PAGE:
The wheat rust pathogen enters the stems of a wheat plant and destroys the vascular tissue. There are three rusts that pose threats to wheat, but stem rust, of which Ug99 is a variant, is the most feared. It causes plants to fall over and can lead to the loss of an entire harvest. The introduction of one variant in just one part of the world can cause enormous losses, according to the scientists.
Hodson noted that wheat scientists and farmers alike are now mobilizing to identify and fight the virulent new forms of Ug99. Scientists at the meeting in St. Petersburg, hosted by the N.I. Vavilov Institute of Plant Industry, said they are staying a few steps ahead of the rapidly evolving pathogen. They note that collaborative research and breeding programs are producing promising new lines that exhibit excellent defenses against Ug99 and its "daughter" stem rust strains.
"We are ready," said Dr. Mahmoud Solh, Director General of the Syria-based International Center for Agricultural Research in the Dry Areas (ICARDA). "Wheat rust researchers around the world have united in an unprecedented collaboration to monitor the spread of wheat rust, find new sources of rust resistance from wild relatives of wheat, and deploy varieties with durable resistance."
But the burning question, according to Dr. Solh and his colleagues, is whether policymakers will provide the sustained support needed to remain prepared for future challenges.
"Wheat is the primary source of calories for millions of people worldwide, and accounts for around 30 percent of global grain production and 44 percent of cereals used as food," said Dr. Solh. "Globally, wheat provides nearly 55 percent of the carbohydrates and 20 percent of the food calories we consume every day."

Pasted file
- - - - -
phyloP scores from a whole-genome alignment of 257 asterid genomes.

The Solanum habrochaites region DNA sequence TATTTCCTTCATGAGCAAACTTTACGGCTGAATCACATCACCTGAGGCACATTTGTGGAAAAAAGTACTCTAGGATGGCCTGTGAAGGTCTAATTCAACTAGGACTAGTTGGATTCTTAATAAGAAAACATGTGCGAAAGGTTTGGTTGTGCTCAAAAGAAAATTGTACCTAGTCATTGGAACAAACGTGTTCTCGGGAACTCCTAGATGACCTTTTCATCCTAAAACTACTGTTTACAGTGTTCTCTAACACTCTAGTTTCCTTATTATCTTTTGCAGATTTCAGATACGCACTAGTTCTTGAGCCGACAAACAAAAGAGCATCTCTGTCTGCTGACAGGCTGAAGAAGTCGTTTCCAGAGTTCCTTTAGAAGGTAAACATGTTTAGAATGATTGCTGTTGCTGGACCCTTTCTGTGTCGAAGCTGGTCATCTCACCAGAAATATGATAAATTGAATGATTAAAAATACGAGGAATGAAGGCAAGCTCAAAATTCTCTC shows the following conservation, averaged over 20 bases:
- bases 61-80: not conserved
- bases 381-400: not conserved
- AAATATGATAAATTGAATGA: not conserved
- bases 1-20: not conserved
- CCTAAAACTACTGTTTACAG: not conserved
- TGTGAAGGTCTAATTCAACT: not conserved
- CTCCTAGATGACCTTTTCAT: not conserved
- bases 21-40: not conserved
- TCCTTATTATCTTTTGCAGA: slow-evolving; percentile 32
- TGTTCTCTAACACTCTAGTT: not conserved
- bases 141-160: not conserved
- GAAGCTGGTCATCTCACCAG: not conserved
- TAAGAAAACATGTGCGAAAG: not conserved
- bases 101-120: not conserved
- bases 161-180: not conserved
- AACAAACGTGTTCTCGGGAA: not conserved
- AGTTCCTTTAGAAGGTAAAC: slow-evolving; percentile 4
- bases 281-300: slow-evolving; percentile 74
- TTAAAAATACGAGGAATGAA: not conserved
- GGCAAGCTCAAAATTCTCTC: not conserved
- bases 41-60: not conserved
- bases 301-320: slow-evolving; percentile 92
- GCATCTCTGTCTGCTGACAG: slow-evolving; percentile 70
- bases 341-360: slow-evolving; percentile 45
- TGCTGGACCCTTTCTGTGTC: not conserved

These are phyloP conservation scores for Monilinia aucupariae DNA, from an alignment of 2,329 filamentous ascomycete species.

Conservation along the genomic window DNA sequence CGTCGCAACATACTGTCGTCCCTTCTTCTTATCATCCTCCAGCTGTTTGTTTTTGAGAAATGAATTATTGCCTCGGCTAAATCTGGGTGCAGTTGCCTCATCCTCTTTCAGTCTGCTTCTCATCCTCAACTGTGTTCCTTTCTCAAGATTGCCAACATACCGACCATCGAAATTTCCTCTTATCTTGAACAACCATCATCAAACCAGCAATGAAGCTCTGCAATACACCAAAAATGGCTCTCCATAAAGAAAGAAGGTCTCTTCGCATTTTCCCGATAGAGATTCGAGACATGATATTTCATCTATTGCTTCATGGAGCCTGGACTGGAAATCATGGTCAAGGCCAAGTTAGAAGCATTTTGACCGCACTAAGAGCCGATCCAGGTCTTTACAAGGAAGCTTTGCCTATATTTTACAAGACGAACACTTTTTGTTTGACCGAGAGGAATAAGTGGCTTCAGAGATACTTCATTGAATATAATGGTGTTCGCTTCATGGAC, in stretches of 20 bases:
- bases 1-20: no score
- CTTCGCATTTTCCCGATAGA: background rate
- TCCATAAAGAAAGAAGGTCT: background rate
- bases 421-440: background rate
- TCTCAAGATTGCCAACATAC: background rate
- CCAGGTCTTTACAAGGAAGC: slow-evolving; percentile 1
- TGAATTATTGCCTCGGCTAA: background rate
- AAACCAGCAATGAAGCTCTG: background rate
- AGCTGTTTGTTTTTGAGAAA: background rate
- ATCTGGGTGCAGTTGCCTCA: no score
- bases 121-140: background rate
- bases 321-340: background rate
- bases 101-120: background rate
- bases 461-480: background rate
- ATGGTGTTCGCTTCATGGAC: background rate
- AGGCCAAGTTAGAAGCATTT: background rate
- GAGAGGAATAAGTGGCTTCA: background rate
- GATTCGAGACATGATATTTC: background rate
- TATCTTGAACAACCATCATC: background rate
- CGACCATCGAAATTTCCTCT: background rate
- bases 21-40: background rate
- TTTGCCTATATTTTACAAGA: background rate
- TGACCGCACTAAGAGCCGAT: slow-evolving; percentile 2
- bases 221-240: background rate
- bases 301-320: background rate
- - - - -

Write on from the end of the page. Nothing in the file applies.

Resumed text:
The last major stem rust epidemic swept across North America's wheat fields in the early 1950s, when the disease destroyed as much as 40 percent of the continent's spring wheat crop. The crisis gave birth to a new form of international cooperation among wheat scientists worldwide. Spearheaded by Nobel Laureate wheat scientist Norman Borlaug, the initiative developed wheat varieties that resisted stem rust for more than four decades.
"The problem is that once they get to an epidemic level, they are very hard to stop," Singh said. "In a raging epidemic, even chemicals are of limited use."
Ironically, the very success of their work eventually led to complacency; in the 1990s, for instance, just before the discovery of Ug99, the United States had only one scientist with expertise in stem rust. Before his death last year, Borlaug drew the world's attention to the threat the emerging pathogen poses to world food security, and warned of its newfound ability to overcome the resistance that had kept stem rust at bay for more than 40 years. And now virulent mutations of Ug99 have appeared in South Africa, according to new research presented in St. Petersburg.